Partition Actions in Costa Mesa
Costa Mesa is a city located in Orange County, California. It is situated in the heart of Southern California, just south of Los Angeles and north of San Diego. Costa Mesa is known for its vibrant culture, diverse population, and beautiful beaches. The city is home to a variety of attractions, including the South Coast Plaza shopping center, the Orange County Fairgrounds, and the Segerstrom Center for the Arts. Costa Mesa is also home to a number of universities, including Vanguard University, Orange Coast College, and the University of California, Irvine. Costa Mesa is a great place to live, work, and play, and is a popular destination for tourists and locals alike.
According to Zillow, the median home value in Costa Mesa, California is $817,400 as of 2021. As of 2020, the population of the Costa Mesa, California area is 112,844.
Experienced Real Estate Partition Action Attorneys Serving Costa Mesa
Talkov Law’s attorneys serving Orange County are exceptionally experienced in the area of California partition actions. A California partition action is a law that allows co-owners of real property to divide the property among themselves. The partition statutes provide a legal mechanism for co-owners to divide the property without having to go through the court system. The partition statutes also provide a way for co-owners to resolve disputes over the division of the property. The partition statutes provide that the partition must be done in a fair and equitable manner, and that the court must approve the partition before it can be enforced. The partition statutes also provide that the court may order the sale of the property if the co-owners cannot agree on a partition. The legal effect of the partition statutes is that it provides a legal mechanism for co-owners to divide their property without having to go through the court system.
Our team of partition attorneys can assist co-owners with frequently asked questions about partitions, such as:
- Are there methods to resolve a partition situation without a court-ordered sale? The vast majority of partitions are solved without a court-ordered sale. Many times, the defendant will buy out the plaintiff’s interest. Other times, the parties will agree to a voluntary sale on the open market. However, the filing of the partition action is generally what forces the defendant to see the wisdom of settlement. Under California’s Partition of Real Property Act, a defendant can buy out the interest of the plaintiff at an appraised value, meaning that a court-ordered sale is only likely occur where the defendant simply can’t afford to buy the property but still won’t agree to sell.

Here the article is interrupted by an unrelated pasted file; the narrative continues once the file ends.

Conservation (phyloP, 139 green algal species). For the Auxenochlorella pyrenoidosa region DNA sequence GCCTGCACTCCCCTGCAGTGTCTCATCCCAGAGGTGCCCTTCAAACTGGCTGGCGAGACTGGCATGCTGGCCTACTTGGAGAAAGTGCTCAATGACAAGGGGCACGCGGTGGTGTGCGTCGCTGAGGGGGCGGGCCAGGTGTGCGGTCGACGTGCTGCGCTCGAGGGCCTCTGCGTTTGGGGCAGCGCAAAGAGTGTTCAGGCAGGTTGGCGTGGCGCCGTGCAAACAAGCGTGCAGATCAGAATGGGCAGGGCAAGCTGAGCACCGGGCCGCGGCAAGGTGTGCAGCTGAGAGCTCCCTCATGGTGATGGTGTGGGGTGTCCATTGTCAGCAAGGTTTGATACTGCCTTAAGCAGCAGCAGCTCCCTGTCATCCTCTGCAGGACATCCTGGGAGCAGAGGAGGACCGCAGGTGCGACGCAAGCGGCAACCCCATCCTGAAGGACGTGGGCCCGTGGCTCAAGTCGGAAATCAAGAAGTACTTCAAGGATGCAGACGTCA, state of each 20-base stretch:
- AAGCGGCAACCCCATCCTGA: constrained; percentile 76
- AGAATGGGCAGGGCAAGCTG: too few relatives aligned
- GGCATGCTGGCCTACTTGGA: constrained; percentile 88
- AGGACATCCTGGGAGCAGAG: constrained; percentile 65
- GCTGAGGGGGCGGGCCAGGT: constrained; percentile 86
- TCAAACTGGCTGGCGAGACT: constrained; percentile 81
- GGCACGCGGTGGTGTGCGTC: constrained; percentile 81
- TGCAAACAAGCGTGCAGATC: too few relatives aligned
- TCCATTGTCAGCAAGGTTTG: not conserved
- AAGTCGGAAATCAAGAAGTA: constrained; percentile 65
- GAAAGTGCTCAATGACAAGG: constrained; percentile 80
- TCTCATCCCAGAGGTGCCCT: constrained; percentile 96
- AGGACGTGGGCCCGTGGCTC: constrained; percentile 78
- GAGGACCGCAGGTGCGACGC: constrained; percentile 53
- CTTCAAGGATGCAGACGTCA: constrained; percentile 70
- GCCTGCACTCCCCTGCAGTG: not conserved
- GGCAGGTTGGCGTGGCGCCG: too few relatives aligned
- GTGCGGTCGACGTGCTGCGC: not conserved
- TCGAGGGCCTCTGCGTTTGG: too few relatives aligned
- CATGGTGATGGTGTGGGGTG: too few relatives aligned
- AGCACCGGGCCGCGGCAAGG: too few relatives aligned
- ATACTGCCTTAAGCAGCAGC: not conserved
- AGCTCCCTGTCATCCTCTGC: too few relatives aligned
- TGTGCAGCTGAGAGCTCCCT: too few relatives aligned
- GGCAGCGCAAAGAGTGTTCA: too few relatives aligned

- What is recoverable in a partition action? “In a suit for partition it is a general rule that all equities and conflicting claims existing between the parties and arising out of their relation to the property to be partitioned may be adjusted.” Demetris v. Demetris (1954) 125 Cal. App. 2d 440. This means that co-owners can assert offsets or recover payments of the mortgage, taxes, insurance, repairs and improvements in excess of their fractional interests.
- Can I recover my attorney’s fees in a partition action? Yes, you can recover your legal fees in a partition action through a motion for attorney’s fees. However, most partitions settle, and most settlements involve a walk-away of attorney’s fees, meaning it important to hire a partition attorney who will handle the matter efficiently since each party is likely to pay their own fees.
- Do I need to go to court to win a partition action? While the partition action must be filed with the court, partition actions rarely involve a trial in which the co-owners appear at court. This means it is extremely unlikely that you will need to step foot in a courtroom. Most partition work is done by motion practice involving tentative rulings with little interaction between the court and the attorneys, let alone the co-owners.
- What type of relief can be granted by the court in a partition action? A partition action generally involves the sale or division of the property, along with an accounting of offsets.
Gardiner v. Cord – Partition Action Case Study
In the legal case of Gardiner v. Cord, 145 Cal. 157 (1904), the issue was whether a partition of real property could be made without the consent of all the owners. The case involved a dispute between two brothers, William and John Gardiner, over the partition of a piece of real property that they jointly owned. William wanted to partition the property, while John did not. The court held that a partition of real property could not be made without the consent of all the owners, and that William could not partition the property without John’s consent. This case established the principle that all owners of real property must agree to a partition before it can be legally enforced.
Contact our Team of Experienced Partition Lawyers Serving the City of Costa Mesa in the County of Orange, California.
Our partition litigation attorneys will work diligently to obtain a favorable outcome on your behalf, whether by negotiation or litigation. Call the experienced real estate partition attorneys at Talkov Law at (949) 888-8800 or contact us online for a free consultation about your co-ownership issues.
4000 MacArthur Blvd Ste 655
Newport Beach, CA 92660
Phone: (949) 888-8800